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I was brought up a catholic. I’ve been “soul searching”, and I’ve been hit with some unstoppable thinking streak about my beliefs and this is what it comes down to. It’s a rather long post, but I need to get this off my chest and I’d appreciate some serious opinions, maybe suggested readings. I have to admit that right now I’m leaning towards atheism... First off, I’ll “put my money on it”, that theists and atheists will see totally different sides of the same coin in some of these arguments.

Brief History of Religion as I see it:

“Don’t know where that shadow came from, the dead must be around”

“Don’t know where that lightning came from, the Gods must be mad”

“So much misfortune, hasn’t rained in months, the Gods must be hungry, let’s feed them”

Every time these and others were proven wrong by a mixture of culture, science, enlightenment and common sense we just kept refining them with some very twisted logic and killing gods until it all came down to monotheism and the big question:

“What happens after we die? We honestly just don’t know, only God knows, we must do as He says”

What if… Perhaps you’ve thought about this before, but consider this for only another second, what if nothingness is all there is after death, just nothingness.

-This seems like an unbearable thought, perhaps a heresy. Some people never give it the benefit of the doubt, others just don’t give a …., IMHO it’s even easier to believe in God, obey him and HOPE for a reward and live in DENIAL… but maybe the previous unbearable and pessimistic thought is just the plain truth and we just have to deal with it, “suck it up”, and maybe accepting it we could live more in tune with reality, well at least my reality as some of you might say, I’d have to accept that.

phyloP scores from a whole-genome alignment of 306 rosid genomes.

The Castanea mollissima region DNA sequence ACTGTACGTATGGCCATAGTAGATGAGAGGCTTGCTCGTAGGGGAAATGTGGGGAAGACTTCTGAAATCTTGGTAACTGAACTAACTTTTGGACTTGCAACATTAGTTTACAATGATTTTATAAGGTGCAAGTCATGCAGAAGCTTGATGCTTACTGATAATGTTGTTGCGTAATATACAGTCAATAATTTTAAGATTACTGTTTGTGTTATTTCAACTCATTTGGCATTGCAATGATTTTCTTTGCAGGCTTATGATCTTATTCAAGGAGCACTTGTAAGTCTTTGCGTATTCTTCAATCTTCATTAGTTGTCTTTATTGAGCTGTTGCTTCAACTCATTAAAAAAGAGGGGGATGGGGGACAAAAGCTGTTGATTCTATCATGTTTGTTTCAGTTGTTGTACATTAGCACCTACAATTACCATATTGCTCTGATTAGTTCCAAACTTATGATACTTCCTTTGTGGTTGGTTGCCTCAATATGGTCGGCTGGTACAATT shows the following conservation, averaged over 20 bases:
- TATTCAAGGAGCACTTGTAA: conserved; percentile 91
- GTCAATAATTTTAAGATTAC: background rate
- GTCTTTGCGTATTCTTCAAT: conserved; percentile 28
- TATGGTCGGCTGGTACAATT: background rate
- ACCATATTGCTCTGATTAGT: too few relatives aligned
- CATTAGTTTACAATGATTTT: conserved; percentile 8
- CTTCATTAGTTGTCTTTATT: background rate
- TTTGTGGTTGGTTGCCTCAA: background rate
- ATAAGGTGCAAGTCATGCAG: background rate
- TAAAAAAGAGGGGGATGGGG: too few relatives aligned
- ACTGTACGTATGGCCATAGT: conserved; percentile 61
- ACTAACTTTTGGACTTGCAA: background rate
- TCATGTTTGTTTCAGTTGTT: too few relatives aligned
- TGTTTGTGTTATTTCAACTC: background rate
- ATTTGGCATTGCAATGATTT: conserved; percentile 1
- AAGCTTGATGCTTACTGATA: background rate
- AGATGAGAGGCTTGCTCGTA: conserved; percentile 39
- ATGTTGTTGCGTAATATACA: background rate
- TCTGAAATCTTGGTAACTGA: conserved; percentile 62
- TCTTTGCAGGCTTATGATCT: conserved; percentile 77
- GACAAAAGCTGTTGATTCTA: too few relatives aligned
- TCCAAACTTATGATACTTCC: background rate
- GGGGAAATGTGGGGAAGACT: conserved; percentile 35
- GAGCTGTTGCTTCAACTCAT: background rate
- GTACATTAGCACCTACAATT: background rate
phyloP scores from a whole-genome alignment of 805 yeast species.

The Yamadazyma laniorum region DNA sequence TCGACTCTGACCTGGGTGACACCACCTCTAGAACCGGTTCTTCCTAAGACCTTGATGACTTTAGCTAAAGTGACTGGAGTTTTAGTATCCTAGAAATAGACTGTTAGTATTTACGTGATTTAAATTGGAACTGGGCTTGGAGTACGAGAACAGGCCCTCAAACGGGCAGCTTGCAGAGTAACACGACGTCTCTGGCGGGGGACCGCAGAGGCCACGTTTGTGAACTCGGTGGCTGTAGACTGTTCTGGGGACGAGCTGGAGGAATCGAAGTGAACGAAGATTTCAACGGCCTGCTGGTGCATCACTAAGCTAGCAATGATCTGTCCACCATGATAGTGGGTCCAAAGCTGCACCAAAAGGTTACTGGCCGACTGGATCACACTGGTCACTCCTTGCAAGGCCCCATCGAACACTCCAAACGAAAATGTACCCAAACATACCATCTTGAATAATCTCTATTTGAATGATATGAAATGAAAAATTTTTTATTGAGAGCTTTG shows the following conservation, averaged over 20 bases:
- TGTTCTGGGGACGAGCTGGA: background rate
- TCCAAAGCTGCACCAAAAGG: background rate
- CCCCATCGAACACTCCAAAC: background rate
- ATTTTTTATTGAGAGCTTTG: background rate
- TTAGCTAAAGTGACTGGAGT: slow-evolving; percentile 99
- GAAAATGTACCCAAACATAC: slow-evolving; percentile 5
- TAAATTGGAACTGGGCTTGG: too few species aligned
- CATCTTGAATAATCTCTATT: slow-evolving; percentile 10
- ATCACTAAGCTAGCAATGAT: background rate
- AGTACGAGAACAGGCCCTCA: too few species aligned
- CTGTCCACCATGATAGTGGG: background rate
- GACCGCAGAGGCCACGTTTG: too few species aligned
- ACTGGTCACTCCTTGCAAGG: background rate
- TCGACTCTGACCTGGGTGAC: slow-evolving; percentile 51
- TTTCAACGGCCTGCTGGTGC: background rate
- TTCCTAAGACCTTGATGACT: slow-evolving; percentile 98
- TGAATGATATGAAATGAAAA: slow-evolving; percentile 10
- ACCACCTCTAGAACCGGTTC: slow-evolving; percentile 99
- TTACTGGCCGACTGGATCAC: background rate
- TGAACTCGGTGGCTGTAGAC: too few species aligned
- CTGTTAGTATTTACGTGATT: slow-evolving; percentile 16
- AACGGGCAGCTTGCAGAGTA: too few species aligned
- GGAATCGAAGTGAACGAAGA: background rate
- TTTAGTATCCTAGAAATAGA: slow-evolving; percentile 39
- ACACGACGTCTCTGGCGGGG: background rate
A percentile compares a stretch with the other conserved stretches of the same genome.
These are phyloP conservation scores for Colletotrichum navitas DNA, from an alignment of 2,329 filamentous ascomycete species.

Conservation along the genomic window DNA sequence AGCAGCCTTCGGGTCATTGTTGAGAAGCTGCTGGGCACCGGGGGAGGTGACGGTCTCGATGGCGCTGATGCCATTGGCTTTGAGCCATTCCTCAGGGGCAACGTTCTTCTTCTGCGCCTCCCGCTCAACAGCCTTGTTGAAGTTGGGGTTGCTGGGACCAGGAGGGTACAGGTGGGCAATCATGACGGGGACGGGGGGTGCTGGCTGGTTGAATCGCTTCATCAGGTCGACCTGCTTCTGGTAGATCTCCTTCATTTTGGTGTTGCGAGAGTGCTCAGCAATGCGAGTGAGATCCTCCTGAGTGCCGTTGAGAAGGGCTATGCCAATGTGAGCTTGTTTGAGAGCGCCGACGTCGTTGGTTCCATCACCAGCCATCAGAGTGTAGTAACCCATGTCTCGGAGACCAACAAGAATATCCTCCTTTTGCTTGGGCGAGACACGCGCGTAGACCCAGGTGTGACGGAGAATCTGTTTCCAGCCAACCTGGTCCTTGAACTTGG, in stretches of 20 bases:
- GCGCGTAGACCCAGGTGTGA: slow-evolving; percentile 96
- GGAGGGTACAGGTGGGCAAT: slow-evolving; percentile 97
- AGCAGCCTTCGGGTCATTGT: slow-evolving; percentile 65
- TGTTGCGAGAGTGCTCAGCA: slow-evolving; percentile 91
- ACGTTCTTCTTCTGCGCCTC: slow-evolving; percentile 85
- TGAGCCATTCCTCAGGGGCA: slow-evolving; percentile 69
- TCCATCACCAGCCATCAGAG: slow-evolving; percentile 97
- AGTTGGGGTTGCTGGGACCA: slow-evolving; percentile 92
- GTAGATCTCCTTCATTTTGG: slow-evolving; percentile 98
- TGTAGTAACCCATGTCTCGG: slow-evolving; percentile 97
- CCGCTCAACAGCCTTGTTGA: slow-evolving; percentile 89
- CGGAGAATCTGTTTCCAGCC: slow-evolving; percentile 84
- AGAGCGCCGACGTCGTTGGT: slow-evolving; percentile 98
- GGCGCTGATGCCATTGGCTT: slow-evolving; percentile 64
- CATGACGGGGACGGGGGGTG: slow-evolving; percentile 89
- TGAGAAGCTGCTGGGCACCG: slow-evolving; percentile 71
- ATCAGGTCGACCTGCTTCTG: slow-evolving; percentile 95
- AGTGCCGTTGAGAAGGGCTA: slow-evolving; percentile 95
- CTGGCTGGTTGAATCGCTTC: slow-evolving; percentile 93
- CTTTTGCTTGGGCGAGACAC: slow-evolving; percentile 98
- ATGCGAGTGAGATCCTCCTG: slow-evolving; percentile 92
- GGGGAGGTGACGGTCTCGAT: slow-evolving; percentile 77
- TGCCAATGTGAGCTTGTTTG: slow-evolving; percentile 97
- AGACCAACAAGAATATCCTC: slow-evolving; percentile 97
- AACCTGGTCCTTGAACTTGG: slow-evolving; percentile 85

Besides ignorance of what happens after death, I think it comes down to feelings and a little bit of twisted logic that “makes sense” only before you start questioning the “common truth” of the existence of God. These are some stereotypical comments I’ve found:

“Doubt has never crossed my mind”

“God gives me love, I feel love, and therefore God must exist”

“God gives me hope, I feel hope, so therefore God must exist”

“I went through hard times in my life, I prayed to God and felt better, something “unexplainable” happened, I felt hope and happiness, therefore God must exist”

“Whenever I see a newborn baby, I can contemplate the beauty of life, Oh, God is great”

-To me these are just feelings, like the fear you’d feel if you where naked and being chased by a pit-bull.

“God Is the creator, I’m overwhelmed by the beauty and complexity of everything that exists, therefore God must exist”

-Billions of years are a pretty long time for some amazing things to happen. Am I really supposed to believe that God put fossils and other scientific evidence that indicates billions of years of evolution just to confuse the unbelievers? I know the whole theory of evolution is incomplete and not perfect either, but history, as the Bible puts it, is only about 10000 years old (please correct me if I'm wrong on this). 10000 / 1 billion = 0.001%, a LOT could've happened in the other 99.999% of the time.

“People that believe in God and follow His teachings are “the most righteous, moral and peaceful people in the world”, I feel good around them and I also believe in high morals and righteousness, therefore I will also follow Him, he must exist and be good and righteous”

“People that don’t believe In God are misguided, they have left their “reasoning cloud their reason”, they have lost their faith, they value reason as much or even more than I value God and faith, there’s no point in arguing with them as long as I believe In God and the eternal salvation that awaits me, because I’m a very special person, we all are. I opened my heart to God and he showed me the way, when God wants to, He will show others the way also”

“I’ve been brought up in a holy lifestyle, I’m very happy and have a good life. I’ve never felt the need to second-guess his existence and this surely must be nothing but a present from God, because I’m very special to him, I hope he gives you all the blessings he has given me and fills you with the happiness he has revealed to me, I will pray for you”